“Yes, but I didn't plan to look like this. It just happened over time. Growing up in a conservative environment, I didn't fit in and on my 18th birthday I got my first tattoo. I didn't limit myself and then, aesthetically, it fell together. It's the same with my head being shaved. My hair was honestly really damaged and I was over it. One night, I was like, ‘Fuck it, let me just shave my head’ and I like it this way. I never grew it out since then. I don't really care if I look different – I think this looks cool and fun.”

You’ve blown up on TikTok and across social media. Do you see yourself as an online artist?
“I definitely am an online artist and, because of the pandemic, it had to be that way. I want to be an artist who people are excited to go see live. I love being creative [and] I definitely want to leak out of the online space. I have this fear that I'm gonna be looked at as an extension of someone else because I am a different type of artist. I'm very lucky to be recognised by iconic artists like Skrillex and WILLOW. It's my fear that I will be looked at as an extension of anyone, even if it's just my friends like Maggie [Lindemann]. I definitely want to continue to push myself in being a unique artist and pull myself in a direction where people don't look at me as that.”

You recently teamed up with Maggie Lindemann for the release of break me!. How did both of you end up in the same circles?
“She's my best friend so it wasn't a work thing, and that's the same with all of my collaborations. All of the collaborations that I have including Skrillex and WILLOW, they hit me up to do these things, which I was really taken aback by. I thought it was a joke. It was a very organic thing. She's always been so supportive of me. We started with GASLIGHT and made Dopamine the next day. It's been great working with her.”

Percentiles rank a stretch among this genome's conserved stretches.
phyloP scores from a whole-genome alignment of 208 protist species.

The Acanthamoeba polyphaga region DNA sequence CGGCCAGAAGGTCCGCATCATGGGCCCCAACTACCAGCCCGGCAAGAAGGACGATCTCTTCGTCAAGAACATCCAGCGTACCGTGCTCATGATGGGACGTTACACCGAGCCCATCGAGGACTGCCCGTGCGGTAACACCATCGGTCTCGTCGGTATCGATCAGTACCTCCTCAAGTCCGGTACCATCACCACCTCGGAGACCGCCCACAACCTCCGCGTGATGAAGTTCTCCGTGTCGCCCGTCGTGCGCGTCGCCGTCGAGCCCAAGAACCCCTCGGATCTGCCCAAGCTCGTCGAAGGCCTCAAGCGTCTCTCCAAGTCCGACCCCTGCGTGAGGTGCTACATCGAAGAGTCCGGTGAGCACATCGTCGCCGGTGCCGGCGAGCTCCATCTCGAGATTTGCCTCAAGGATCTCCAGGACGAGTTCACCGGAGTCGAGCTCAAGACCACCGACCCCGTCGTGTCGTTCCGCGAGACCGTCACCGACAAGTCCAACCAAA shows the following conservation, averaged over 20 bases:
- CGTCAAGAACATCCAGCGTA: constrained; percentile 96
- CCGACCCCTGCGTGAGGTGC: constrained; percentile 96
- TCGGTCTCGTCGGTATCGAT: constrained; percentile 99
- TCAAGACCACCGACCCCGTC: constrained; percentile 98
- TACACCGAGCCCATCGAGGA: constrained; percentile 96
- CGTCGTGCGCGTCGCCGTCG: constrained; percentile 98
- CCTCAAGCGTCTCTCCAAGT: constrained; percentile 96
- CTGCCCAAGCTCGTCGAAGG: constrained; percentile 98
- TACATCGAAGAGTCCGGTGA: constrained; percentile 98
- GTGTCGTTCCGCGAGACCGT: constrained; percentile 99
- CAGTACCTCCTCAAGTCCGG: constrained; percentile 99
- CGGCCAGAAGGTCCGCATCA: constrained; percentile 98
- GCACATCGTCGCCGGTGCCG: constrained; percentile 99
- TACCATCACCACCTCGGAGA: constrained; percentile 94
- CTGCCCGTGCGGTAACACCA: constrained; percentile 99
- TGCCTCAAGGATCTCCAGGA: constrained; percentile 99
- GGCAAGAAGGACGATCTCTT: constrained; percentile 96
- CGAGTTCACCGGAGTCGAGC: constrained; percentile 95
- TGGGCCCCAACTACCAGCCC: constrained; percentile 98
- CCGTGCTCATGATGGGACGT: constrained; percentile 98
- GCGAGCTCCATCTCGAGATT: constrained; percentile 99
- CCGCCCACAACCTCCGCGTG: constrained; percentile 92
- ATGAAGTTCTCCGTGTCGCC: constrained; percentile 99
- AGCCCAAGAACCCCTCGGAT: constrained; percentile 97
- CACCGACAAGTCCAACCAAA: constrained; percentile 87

Do you remember the first song you ever wrote?
“The first song that I wrote was Cigarettes And Cartier, I wrote it in February of 2020. It was close to my friend passing away and it's about him. Life is so much bigger than judgement. I'm only human and I definitely get a little nervous, but if I like it I don't really give a fuck.”

You mention your friend a lot. Does releasing music in his honour help you sustain that bond between you both?
“Oh, absolutely. He comes through the music in ways that I can’t explain. I want to live my life to the fullest because I know that he couldn't do it. He couldn't finish what he should have been able to finish. I definitely want to honour him by giving my all into everything that I do. Whether it's my career or life in general, I want to be the best I can be.”

You’ve just released Jealousy, which feels uncompromisingly Siiickbrain…
“Yeah, definitely! My manager is trying to get me to save all the really good shit because I have songs that I've wanted out for so long. But I wanted to put Jealousy out and I made that a couple of months ago. I have songs that I made in 2020 or 2021 that, in my opinion, are way cooler and better.”

When can we expect to hear some of that material?
“Hopefully before the end of the year. I want to put out the ones that I'm obsessed with.”

In the meantime, you’ll be touring with Bring Me The Horizon soon. Can we expect new music before then?
"I'm definitely putting out singles leading up to tour but, hopefully, before the end of the year I can put out an album.”

What do you hope to prove with a full-length record?
“I want to prove to myself that I am not just a feature artist: I want to be me, I want to be Siiickbrain. I want to be my own thing. I stand alone as my own thing with my own sound. I want to put out a cohesive body of work that really shows who I am as an artist [and] a person.”